by Amory B. Lovins, Co-CEO (Research), Rocky Mountain Institute

Nuclear power has suffered the greatest collapse of any enterprise in the industrial history of the world. The twentieth century will end with installed nuclear capacity less than 10%, and an ordering rate less than 1%, of the lowest IAEA forecasts made a quarter-century ago. No vendor has made money selling reactors. U.S. investments exceeding a trillion dollars are delivering only about as much energy as biofuels. A nuclear plant with zero capital cost is cheaper to write off (and give away equivalent electricity-saving equipment) than to operate. Nuclear power’s unpleasant capital- and repair-cost escalation and technical surprises are worldwide phenomena, independent of politics. Even France’s nuclear program was outpaced twofold by energy efficiency, bankrupted its operator in all but name, and is unlikely to be replaced by more reactors.

Nuclear power’s competitor was originally presumed to be giant coal plants. These are now equally obsolete on the margin: many competitors work better and cost less than either. That’s why central thermal plants are seldom ordered nowadays except by centrally planned energy systems.

If no existing nuclear plant suffers an accidental or malicious radioactive release serious enough to compel their early shutdown, they will probably operate until they’re too costly to maintain. In theory, they must also compete in economic dispatch, but in fact, many U.S. reactors have won "must-run" status entitling them to run whenever available even if uneconomic, which ~20–25% of them already are against market-clearing prices. (In Sweden, Sydkraft unsuccessfully sought compensation for not continuing to lose money by running Barsebäck at an operating cost roughly twice the price of imported power.) The U.S. short-run marginal cost of delivered nuclear electricity is typically reckoned at ~$0.015–0.039/kWh. Net capital additions—major repairs that are really hidden operating costs—increase those figures (as would fully internalised waste and decommissioning costs, now typically socialised). What else besides existing coal plants, often running at or below $0.02, costs less?

The most potent competitor, manyfold cheaper than running existing nuclear plants anywhere in the world, is end-use efficiency—a resource that’s also manyfold larger. Its average historic U.S. cost, including many poorly designed and chiefly residential programs, is only $0.02 per saved kW-h. In industry and commerce, however, well-designed retrofits can save most of the electricity now used at empirical costs typically ~$0.005/kWh in the business sectors (a 16-month payback at a 5-cent tariff)—even less than zero in new buildings and factories.* (My own 90% saving in household electricity had a 10-month payback in 1984; today’s technologies are far better and cheaper.) Moreover, ancillary improvements in service quality, such as a ~6–16% gain in labour productivity in efficient offices, are often an order of magnitude more valuable than these energy-cost reductions themselves. Proven methods ( can also convert the scores of implementation obstacles into lucrative business opportunities. And in developing countries, efficiency investments can cut marginal capital needs by four orders of magnitude, making the power sector—now a black hole for one-fourth of development capital—a net exporter of capital to fund other development needs.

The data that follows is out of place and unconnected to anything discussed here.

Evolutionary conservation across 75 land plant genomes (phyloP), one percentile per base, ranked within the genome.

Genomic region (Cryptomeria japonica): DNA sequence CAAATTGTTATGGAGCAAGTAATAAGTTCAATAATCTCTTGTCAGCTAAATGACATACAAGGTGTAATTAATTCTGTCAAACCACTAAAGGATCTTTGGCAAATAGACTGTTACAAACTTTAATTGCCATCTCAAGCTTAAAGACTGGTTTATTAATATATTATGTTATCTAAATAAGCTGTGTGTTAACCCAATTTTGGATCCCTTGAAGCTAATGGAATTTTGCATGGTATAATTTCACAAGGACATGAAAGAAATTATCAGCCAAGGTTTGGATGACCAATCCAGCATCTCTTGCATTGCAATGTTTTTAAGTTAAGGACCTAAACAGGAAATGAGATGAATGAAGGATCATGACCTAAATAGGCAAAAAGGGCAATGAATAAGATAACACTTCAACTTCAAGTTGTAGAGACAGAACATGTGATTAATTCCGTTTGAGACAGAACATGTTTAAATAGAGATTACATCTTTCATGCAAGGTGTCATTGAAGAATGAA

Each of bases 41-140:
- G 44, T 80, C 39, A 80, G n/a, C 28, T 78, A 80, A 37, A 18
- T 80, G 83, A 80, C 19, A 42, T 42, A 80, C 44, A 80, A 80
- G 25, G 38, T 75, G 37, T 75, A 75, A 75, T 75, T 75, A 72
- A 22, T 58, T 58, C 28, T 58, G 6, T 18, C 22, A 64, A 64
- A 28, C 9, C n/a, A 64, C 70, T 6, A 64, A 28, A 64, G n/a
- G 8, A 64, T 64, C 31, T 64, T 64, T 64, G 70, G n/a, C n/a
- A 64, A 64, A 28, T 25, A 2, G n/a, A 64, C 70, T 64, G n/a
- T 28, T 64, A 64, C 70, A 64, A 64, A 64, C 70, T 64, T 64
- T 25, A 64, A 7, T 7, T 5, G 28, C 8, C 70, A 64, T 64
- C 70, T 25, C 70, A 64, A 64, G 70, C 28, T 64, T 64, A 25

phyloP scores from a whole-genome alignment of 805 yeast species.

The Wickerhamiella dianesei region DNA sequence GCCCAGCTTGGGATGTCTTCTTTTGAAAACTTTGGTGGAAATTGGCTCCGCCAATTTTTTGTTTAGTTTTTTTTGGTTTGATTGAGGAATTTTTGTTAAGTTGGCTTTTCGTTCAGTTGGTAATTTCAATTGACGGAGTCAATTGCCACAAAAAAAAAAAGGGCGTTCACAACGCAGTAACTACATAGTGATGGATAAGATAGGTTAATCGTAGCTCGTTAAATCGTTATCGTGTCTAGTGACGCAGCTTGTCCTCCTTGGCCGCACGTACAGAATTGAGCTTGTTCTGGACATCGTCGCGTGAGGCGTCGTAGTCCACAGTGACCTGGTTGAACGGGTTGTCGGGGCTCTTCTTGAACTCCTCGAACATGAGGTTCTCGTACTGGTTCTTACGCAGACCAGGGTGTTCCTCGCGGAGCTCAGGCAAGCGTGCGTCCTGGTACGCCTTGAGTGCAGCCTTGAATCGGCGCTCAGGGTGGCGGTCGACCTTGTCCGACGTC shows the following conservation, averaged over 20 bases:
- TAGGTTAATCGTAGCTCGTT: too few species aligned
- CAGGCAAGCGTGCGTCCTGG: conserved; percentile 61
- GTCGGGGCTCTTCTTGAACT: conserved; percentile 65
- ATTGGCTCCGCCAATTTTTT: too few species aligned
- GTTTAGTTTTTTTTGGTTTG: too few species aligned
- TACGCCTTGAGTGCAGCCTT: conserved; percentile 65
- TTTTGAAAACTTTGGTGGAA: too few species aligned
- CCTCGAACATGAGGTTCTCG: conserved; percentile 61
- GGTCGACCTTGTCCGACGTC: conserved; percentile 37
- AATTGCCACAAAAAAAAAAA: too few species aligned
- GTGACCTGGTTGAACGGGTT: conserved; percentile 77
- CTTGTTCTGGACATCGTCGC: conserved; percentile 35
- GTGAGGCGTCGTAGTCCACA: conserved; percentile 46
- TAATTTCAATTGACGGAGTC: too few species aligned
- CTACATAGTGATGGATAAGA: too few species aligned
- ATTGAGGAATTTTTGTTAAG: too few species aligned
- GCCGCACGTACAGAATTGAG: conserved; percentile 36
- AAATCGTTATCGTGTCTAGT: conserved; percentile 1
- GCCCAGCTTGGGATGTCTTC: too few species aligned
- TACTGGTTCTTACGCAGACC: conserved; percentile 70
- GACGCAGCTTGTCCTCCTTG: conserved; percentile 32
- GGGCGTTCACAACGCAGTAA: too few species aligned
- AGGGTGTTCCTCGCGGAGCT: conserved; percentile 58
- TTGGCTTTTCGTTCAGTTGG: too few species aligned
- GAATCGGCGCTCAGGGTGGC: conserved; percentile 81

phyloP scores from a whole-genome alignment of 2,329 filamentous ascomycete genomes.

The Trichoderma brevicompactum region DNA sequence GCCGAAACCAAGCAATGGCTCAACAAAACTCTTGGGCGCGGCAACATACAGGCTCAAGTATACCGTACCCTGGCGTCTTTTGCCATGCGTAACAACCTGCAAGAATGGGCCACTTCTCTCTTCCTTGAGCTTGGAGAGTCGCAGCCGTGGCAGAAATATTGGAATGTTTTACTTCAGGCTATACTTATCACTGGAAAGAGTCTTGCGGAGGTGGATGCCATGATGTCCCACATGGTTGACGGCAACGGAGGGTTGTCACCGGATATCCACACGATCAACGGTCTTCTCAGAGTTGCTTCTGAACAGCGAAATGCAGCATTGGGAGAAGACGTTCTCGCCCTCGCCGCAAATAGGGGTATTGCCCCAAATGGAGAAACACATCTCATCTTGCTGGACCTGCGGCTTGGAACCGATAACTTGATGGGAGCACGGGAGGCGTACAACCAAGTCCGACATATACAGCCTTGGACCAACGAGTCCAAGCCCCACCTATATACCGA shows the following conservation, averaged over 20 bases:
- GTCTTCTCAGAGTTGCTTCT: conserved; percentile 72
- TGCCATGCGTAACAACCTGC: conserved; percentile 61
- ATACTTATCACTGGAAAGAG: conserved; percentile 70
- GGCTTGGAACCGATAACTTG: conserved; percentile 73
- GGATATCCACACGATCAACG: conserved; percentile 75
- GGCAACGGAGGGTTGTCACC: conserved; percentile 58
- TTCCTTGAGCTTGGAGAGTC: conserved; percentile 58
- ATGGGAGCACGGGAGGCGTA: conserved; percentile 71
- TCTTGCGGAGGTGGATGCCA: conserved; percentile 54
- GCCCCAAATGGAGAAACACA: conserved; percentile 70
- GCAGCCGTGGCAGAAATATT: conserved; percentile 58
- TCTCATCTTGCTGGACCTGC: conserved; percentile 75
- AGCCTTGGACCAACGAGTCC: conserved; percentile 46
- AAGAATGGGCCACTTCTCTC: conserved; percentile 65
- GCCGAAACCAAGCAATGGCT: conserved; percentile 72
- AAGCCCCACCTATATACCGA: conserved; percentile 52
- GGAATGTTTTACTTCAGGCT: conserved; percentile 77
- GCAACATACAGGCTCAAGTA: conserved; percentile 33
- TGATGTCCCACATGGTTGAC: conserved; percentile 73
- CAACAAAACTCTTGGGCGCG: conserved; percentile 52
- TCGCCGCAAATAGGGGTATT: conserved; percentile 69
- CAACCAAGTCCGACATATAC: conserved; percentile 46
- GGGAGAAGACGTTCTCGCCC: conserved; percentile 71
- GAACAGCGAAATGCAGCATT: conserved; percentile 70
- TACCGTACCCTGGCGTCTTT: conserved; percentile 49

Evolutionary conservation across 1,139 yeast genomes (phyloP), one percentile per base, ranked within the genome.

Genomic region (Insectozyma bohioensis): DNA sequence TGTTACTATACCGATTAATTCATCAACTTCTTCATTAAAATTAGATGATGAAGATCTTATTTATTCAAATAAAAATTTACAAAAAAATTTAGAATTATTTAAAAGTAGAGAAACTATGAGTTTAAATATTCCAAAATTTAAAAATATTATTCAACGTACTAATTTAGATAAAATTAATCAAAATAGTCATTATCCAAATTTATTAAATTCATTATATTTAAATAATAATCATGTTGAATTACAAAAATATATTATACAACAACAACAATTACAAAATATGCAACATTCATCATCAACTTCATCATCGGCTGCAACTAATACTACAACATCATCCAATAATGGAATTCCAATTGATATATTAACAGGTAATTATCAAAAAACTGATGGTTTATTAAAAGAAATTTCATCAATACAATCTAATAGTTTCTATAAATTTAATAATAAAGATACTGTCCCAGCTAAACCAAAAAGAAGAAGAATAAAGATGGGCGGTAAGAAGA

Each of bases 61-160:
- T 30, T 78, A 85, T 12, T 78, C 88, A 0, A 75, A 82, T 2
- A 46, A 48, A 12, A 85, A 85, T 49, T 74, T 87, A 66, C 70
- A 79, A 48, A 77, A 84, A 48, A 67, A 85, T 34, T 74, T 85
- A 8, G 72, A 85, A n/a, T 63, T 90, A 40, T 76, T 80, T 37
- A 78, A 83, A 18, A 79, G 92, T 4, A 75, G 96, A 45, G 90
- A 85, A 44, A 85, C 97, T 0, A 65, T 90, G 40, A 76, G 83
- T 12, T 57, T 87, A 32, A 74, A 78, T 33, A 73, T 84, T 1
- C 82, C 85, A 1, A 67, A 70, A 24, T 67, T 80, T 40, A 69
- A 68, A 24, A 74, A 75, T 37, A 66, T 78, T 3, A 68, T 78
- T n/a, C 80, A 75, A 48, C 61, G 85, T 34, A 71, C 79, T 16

Typically the next cheapest competitors are new generators. They include, in arbitrary order, combined-cycle gas turbines (often ~$0.027–0.03 per delivered kWh), industrial and commercial co- and trigeneration from large plants or microturbines (~$0.005–0.03/kWh net of thermal credit), and some renewables (well-sited windpower costs ~$0.04–0.05 and will soon drop to $0.03, less a $0.01 subsidy in the U.S.). These costs all exclude any marginal or historic capital investment in the grid; embedded grid costs would add ~$0.024/kWh to average U.S. power delivered from central plants, but nothing to onsite generators.

A winning dark horse, ~60%-efficient proton-exchange-membrane fuel cells, is poised to capture most of the power market in buildings, which use two-thirds of U.S. electricity. Their ~$800/kW initial price in ~2000–01 will drop rapidly, ultimately to less than $50/kW. A recently published strategy for the transition to a climatically benign hydrogen economy, profitably at each step starting now ( go/whatfgo.htm), is starting to be rapidly adopted by major firms. One of its consequences—wellhead reforming of natural gas with CO2 reinjection—would make the world’s two centuries’ worth of known gas profitably usable without climatic harm.

Meanwhile, the next revolution—distributed utilities—is gaining momentum. My forthcoming book Small Is Profitable: The Hidden Economic Benefits of Making Electrical Resources the Right Size shows how 75 "distributed benefits" of decentralized electricity sources can typically increase their economic value by roughly tenfold, making even solar cells cost-effective today in most applications. Even more valuable than familiar electrical engineering attributes—lower grid costs and losses, higher reliability and power quality, dispatchable reactive power, infinite ramp rates, etc.—are the lower financial risks of small, short-lead-time modules. For example, a 10-kW resource installable overnight could cost 2.7 times as much per kW as a 50-MW resource installable in two years, yet yield identical financial performance. In the new arena now emerging, discount rates are project-specific and risk-adjusted, new market actors understand financial economics, and competition increasingly embraces all options. Continuing nuclear ownership consolidation may improve operations more than it concentrates risks, but the firesale prices realized at recent used-reactor sales confirm a market perception of low or even negative asset value.